As far as the context of international relations is concerned, the Great War was also another turning point. Germany was crippled but not divided, leaving it the ability to rise again and threaten regional hegemony with the rise of Hitler to power. Russia/USSR became a rather large and powerful revolutionary state that sought to export its ideology and undermine the rule of Western governments. France and Britain were weakened to the point that they barely held tentative control over their colonial empires. A power vacuum opened up in Eastern Europe as a rush of new (and weak) states (inspired by Wilson’s call for self-determination) emerged. The Japanese Empire got its first taste of significant Pacific expansion as it gobbled up German colonies and sought to increase its position vis-a-vis China. And the United States, in its intervention, indicated that it would not stand for the existence of a European hegemon and set the precedent for a US role in European affairs that is still in effect today.

Looking back 90 years later, what is the significance of the Great War, and what lessons can we draw from it? Other than the historical firsts it brought about (use of chemical weapons, development of the tank, use of the airplane, submarine blockades, etc.), it illustrates that the international system cannot be governed by a world body like the League of Nations or United Nations. States will not give up their sovereignty or power because they do not trust other states to do the same. Other lessons? You must have accurate, direct, and constant communication between friends and foes. Miscommunication can often be the greatest culprit of war. Also, do not have your war plans set in stone, and especially don’t let them be drafted and directed solely by military personnel. As Clemenceau famously quipped, “war is too important to be left to the generals.”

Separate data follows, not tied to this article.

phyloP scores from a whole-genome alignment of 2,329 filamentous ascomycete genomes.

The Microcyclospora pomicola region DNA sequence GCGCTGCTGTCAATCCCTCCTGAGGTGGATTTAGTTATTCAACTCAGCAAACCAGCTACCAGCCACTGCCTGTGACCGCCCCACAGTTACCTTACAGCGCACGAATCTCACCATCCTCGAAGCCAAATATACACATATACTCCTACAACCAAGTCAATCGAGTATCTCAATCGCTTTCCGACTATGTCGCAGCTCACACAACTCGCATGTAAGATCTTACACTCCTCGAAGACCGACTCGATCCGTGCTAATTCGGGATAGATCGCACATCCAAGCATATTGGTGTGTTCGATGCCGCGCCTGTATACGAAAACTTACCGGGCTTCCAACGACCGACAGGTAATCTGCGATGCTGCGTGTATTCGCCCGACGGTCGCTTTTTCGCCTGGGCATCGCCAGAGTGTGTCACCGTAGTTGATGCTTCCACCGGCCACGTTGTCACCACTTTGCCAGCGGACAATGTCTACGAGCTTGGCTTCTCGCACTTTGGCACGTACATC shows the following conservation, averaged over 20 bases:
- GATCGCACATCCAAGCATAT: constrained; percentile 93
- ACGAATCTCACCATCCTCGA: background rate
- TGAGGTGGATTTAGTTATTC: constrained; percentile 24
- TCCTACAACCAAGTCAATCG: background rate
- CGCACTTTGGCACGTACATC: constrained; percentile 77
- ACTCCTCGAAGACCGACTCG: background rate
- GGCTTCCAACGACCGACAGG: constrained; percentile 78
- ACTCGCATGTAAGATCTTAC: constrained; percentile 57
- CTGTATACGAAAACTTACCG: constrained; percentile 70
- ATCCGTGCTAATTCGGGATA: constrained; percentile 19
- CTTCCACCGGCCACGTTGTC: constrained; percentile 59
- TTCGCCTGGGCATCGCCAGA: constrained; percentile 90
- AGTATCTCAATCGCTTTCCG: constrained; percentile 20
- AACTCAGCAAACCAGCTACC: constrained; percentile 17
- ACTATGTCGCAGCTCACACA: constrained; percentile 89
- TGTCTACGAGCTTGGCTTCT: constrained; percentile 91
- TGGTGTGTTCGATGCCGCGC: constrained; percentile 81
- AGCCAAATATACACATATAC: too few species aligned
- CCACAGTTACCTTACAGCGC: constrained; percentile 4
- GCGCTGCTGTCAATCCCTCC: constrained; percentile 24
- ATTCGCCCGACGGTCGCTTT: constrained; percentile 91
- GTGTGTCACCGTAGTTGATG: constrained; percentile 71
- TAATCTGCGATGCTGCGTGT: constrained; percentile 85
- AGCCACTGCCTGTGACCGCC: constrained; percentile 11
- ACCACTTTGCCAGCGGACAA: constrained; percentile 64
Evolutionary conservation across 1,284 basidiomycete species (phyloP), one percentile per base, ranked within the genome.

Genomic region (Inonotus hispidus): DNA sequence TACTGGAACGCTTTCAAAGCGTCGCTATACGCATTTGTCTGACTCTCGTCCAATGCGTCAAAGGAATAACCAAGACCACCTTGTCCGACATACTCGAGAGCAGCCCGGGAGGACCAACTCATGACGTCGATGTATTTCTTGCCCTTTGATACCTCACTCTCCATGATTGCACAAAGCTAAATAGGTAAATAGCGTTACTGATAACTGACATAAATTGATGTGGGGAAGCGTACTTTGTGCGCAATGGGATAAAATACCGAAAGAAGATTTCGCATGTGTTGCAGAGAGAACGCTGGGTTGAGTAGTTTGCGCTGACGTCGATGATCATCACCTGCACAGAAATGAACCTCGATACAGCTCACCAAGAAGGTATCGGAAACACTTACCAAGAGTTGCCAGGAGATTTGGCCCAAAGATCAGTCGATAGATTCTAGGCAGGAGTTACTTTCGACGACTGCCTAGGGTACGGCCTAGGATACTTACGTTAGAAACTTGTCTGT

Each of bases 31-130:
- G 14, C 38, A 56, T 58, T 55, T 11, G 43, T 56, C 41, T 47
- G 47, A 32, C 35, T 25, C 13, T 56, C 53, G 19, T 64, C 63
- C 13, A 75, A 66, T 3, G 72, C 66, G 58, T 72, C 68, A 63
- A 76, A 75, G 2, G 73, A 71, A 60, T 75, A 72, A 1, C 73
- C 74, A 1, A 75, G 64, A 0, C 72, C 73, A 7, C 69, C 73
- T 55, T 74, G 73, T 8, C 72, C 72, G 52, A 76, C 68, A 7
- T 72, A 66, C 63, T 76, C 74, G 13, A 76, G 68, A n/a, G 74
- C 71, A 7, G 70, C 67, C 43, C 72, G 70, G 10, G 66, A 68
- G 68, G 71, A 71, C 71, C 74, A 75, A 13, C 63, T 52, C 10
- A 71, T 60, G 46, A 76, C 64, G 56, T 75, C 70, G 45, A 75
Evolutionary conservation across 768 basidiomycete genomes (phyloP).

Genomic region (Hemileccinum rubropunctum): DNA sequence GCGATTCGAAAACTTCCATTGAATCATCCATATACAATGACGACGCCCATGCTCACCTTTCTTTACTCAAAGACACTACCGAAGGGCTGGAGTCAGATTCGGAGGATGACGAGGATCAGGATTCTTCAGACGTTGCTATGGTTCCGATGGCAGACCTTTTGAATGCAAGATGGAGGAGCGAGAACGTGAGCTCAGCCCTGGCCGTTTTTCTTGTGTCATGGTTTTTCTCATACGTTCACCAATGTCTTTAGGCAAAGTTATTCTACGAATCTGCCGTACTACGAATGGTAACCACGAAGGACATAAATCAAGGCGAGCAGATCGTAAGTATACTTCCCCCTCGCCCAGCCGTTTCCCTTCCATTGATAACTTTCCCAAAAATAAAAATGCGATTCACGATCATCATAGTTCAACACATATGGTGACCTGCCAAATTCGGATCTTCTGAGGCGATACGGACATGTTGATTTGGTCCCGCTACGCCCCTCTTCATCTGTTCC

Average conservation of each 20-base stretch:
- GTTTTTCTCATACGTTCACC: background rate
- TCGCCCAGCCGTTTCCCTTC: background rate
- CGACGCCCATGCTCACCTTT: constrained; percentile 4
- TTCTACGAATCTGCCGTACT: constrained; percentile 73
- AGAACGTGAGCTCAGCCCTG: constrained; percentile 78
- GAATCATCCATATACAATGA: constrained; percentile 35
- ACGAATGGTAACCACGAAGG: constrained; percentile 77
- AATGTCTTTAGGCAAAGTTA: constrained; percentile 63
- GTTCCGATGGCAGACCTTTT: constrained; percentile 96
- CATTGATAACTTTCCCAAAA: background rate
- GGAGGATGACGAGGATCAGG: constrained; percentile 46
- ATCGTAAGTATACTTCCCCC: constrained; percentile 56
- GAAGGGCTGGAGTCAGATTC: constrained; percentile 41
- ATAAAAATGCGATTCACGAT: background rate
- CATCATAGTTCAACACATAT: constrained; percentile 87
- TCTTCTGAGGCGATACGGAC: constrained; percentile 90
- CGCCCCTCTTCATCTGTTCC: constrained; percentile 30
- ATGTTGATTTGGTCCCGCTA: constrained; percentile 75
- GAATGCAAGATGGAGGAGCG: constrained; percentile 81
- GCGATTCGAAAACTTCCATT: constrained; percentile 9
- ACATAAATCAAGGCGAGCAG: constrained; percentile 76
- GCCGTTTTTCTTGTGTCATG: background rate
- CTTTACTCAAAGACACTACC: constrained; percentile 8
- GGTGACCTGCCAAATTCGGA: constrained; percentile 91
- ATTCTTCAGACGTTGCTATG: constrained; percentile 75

So what does this mean for the world situation today?  For one, there is a constant, predictable, and consistent element to world events: uncertainty.  The fog of war is hazy some of the time, and impenetrable much of the time.  Nations must prepare for the unexpected, and not go to war with high expectations and happy assumptions (WWI: “home by Christmas;” Iraq: “oil will pay for reconstruction”).  If you leave a powerful nation feeling resentful and vengeful, they will rise again and bite as soon as they can (WWI: Germany under Hitler, Soviet Union under Stalin; today: Russia under Putin).  And lastly, America can get dragged into a war that started in a far, heretofore unheard of corner of the world (WWI: Sarajevo, Serbia; today: Georgia, Lithuania?).  Though we persevered, and found out the extent of our strength, unless we continue to maintain a sound economy, a strong military, and a forceful international stance, we are fated to get pulled into a war not of our choosing and, perhaps, one we cannot end acceptably.

So on this Veterans’ Day, remember all the heroic men and women that have served this country in uniform.  Remember the last doughboy, Frank Buckles, who is 107.  And constantly remember the significance and lessons of that “war to end all wars.”  War was thought unthinkable in 1907, all the economies were interconnected and peace abounded, but in just over a decade that map was drastically revised.  It has happened since (WWII, Indochina Wars, decolonization), it can happen again.